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The Penn Foster Blog

Where Talent Meets Career Opportunity

Finding qualified workers is more challenging than ever. A low unemployment rate, the changing role of technology, and workers who are less willing to relocate all contribute to the problem. The challenge is so pervasive in such a wide range of industries across the country, that the Federal government has taken notice.
Addressing the skills gap is the responsibility of every business. No one is better positioned to understand the workforce development needs of a particular industry than the business leaders who work within it. By getting involved in the broader workforce development effort, you bolster the health of your industry as a whole and help close the gap.
Imagine it's the start of the new year and you're looking for ways to tighten up the budget and improve efficiency. You find yourself considering employee training. How can you make it worth the time and effort? How can you determine what you will get out of it?
The United States ended 2018 with some of the lowest unemployment rates seen in decades. This great news for the economy brings challenges for businesses trying to fill open positions or expand their workforce. Coupled with the low employment rate, the skills gap has also made hiring all the more difficult for employers. Tackling these challenges starts with exploring new strategies to help your business stay competitive in the 2019 hiring market.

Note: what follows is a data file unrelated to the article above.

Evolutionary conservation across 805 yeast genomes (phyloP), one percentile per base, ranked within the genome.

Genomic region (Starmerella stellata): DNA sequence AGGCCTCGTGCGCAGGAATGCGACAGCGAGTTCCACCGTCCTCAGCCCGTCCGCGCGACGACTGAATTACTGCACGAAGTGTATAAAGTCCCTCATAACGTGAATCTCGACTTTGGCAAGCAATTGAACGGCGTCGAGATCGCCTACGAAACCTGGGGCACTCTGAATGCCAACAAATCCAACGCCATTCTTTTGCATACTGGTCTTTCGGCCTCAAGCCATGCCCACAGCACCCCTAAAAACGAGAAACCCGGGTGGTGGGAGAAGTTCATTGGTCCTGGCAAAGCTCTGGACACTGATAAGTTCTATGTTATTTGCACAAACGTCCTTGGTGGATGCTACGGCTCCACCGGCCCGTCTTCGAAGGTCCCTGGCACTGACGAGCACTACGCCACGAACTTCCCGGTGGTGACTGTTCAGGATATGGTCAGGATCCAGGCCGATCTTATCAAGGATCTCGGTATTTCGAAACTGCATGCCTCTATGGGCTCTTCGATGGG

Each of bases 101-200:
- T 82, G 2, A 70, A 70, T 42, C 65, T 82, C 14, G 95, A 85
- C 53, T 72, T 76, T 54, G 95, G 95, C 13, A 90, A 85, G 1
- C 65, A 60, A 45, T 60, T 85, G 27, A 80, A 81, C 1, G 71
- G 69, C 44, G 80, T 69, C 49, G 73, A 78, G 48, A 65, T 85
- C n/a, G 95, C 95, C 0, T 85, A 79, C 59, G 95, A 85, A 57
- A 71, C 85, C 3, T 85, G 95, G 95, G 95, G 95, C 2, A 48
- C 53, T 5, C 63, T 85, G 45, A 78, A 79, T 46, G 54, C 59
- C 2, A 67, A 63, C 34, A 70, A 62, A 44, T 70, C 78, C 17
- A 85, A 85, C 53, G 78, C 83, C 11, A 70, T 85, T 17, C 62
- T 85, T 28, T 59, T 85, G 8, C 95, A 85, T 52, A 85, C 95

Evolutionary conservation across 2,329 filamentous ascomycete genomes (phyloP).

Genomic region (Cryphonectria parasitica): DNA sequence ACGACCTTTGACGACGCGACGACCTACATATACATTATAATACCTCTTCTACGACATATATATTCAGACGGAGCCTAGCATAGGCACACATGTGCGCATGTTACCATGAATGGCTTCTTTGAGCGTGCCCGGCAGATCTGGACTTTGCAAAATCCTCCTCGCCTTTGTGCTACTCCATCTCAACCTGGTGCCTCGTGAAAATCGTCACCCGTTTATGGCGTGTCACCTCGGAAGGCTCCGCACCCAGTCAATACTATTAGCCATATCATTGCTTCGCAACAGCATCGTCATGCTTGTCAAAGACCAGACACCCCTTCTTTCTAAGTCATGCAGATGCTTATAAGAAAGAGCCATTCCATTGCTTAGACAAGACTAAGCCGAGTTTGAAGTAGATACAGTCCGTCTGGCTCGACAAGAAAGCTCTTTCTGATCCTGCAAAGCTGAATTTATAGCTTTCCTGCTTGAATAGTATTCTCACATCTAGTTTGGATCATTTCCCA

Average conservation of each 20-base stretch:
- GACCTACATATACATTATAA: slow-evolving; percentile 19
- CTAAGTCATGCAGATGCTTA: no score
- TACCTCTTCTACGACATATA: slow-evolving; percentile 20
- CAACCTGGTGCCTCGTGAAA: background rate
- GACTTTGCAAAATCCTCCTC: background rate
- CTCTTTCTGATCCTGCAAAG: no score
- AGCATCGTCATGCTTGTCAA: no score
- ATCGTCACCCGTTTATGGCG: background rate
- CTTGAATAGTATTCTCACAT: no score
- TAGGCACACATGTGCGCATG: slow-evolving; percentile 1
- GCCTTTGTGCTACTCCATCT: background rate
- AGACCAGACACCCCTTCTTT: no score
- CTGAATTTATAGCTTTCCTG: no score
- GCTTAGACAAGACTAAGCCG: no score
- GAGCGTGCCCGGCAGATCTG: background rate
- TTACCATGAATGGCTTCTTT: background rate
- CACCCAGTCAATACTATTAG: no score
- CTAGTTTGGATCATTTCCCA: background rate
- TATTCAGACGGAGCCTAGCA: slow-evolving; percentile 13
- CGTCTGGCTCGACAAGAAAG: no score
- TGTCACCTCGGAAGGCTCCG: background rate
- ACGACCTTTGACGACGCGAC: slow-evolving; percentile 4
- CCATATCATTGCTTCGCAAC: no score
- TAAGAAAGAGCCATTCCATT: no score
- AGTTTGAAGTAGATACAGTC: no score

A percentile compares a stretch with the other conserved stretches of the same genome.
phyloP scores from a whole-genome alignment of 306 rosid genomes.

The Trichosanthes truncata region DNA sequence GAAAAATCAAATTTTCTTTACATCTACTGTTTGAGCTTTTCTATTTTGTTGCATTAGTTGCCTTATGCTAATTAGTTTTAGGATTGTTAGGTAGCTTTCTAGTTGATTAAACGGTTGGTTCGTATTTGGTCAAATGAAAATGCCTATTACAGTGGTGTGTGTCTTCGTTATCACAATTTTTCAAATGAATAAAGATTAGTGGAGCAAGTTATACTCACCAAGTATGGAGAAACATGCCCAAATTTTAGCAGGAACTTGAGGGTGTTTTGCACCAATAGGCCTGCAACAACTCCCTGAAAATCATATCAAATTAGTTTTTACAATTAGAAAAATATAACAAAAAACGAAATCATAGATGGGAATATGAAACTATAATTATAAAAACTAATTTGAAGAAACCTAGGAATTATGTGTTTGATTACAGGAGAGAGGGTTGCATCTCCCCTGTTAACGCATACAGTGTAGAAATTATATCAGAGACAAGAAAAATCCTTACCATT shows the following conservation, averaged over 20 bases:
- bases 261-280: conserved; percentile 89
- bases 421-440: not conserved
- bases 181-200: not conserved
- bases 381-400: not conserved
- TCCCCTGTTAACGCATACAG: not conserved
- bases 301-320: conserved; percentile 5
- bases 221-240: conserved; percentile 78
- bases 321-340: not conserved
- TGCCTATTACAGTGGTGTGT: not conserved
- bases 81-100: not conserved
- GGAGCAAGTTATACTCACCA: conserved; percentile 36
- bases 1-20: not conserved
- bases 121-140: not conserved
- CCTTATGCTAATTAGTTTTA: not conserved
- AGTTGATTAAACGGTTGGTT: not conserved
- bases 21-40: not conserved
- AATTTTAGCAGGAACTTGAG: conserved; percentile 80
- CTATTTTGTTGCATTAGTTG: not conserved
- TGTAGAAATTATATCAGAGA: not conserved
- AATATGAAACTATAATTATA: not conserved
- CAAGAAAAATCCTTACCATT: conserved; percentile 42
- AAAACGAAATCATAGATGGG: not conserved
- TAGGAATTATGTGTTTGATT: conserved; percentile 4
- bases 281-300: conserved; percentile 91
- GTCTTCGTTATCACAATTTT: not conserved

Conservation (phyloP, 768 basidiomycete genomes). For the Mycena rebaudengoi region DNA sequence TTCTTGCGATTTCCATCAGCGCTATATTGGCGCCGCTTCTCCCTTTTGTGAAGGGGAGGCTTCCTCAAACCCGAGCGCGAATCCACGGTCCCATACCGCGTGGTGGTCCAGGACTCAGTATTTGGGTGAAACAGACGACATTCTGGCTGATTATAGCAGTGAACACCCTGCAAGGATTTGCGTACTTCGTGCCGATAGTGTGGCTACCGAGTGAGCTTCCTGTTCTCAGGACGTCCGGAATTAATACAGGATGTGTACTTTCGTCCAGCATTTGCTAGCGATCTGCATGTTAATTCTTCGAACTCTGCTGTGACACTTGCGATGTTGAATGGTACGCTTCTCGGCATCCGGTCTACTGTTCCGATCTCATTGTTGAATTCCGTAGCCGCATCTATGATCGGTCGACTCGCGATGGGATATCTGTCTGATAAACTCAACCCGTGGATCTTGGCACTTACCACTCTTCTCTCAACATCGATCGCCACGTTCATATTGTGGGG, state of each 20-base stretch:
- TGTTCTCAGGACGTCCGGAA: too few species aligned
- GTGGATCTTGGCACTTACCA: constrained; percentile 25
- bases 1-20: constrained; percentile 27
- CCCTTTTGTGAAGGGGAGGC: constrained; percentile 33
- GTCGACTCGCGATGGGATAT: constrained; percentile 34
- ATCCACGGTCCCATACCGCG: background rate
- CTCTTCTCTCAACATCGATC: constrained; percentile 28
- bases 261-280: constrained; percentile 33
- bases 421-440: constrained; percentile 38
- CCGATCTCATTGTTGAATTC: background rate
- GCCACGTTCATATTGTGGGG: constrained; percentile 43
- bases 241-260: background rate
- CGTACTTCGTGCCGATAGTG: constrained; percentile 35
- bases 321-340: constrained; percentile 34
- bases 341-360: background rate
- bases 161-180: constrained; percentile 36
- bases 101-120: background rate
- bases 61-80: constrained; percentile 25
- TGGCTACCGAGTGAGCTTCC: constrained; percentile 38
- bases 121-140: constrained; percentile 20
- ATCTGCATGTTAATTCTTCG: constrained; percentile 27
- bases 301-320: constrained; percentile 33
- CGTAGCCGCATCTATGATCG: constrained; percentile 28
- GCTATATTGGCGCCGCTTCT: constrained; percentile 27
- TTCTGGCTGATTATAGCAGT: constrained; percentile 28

If you walk into a public library today, you will likely encounter a very different environment than the libraries of your childhood.
The manufacturing industry is currently facing a workforce crisis that could potentially leave millions of lucrative jobs unfilled in years to come. According to the Bureau of Labor Statistics' Job Openings and Labor Turnover Survey (JOLTS) reports, there are about 488,000 open manufacturing jobs in the United States. While the number of open jobs has decreased month over month, the number of unfilled manufacturing jobs is projected to continue to rise in the coming years. This trend could have a lasting effect on not only manufacturing in the United States, but also the overall economic growth in our country.
Make no mistake, the skills gap is real. Ask anyone trying to fill jobs in the manufacturing industry. The pace of technological change means that many people misunderstand the skills that are needed, and some who have them don't see manufacturing as a viable option.
Retail isn’t the only place where great customer service skills are essential. Businesses in almost every industry can benefit from helping employees build customer service skills.
When you select a training and education program for your staff, you're looking for more than ways to upskill employees. You're looking for a training partner who can help you realize a positive return on investment for your efforts.

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